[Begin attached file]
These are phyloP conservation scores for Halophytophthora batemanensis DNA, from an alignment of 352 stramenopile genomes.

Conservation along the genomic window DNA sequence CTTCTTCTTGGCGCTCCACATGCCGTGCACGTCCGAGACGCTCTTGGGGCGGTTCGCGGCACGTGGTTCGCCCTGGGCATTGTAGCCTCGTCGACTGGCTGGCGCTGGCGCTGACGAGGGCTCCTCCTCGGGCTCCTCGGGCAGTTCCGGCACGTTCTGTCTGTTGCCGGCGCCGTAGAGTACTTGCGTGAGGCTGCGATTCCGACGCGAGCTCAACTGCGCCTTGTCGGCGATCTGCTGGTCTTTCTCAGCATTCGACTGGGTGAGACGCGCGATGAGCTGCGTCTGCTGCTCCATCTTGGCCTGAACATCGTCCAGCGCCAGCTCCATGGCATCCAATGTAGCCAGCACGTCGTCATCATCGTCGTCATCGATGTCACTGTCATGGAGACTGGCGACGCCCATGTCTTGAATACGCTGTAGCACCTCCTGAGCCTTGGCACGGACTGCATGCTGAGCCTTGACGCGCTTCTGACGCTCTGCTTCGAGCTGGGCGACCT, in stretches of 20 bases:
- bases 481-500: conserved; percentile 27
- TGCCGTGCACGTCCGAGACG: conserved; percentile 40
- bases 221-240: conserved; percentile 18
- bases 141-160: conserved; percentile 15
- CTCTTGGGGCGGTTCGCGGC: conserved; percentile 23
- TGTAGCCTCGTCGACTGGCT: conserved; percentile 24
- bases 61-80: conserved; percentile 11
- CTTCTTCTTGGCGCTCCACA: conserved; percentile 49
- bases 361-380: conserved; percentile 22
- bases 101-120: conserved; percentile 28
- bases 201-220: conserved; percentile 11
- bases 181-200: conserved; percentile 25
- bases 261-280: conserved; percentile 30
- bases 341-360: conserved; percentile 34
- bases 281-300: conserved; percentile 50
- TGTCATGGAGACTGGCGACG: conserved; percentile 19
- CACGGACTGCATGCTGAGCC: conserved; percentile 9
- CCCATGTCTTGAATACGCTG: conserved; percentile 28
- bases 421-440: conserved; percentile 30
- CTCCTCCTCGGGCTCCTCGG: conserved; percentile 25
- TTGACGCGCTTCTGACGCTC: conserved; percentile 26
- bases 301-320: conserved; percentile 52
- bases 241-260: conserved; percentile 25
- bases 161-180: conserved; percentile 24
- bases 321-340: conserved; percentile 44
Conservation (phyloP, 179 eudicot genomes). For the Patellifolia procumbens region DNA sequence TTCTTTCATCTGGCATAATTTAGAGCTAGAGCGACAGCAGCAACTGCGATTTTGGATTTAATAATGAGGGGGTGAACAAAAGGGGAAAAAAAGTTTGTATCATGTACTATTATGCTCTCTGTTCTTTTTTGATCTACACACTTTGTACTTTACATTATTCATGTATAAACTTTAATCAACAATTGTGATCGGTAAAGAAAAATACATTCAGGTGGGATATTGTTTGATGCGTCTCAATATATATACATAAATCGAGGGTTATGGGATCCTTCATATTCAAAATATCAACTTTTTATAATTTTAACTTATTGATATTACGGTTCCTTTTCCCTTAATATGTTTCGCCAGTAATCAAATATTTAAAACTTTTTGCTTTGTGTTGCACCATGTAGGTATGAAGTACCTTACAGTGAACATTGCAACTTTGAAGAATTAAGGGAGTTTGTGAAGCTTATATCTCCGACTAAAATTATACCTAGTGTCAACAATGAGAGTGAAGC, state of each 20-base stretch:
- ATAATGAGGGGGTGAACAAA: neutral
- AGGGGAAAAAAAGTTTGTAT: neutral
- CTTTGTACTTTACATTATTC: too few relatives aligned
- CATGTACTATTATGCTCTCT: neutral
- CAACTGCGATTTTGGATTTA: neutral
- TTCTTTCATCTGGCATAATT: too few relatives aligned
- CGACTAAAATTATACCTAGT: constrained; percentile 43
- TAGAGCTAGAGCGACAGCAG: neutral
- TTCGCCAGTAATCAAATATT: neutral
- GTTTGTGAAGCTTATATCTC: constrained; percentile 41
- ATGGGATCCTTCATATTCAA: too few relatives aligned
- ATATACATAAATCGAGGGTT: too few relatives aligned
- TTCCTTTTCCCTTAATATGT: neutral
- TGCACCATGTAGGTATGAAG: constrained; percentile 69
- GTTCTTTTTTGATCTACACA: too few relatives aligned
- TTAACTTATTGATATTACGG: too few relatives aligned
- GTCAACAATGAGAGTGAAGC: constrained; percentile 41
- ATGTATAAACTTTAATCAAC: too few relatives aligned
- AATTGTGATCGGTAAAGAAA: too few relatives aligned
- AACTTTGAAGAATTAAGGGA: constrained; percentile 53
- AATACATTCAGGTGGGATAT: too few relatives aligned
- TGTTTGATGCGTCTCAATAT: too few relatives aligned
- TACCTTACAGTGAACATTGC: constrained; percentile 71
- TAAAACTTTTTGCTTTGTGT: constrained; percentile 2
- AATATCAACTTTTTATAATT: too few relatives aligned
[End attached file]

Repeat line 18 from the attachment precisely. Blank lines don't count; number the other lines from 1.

- TGTCATGGAGACTGGCGACG: conserved; percentile 19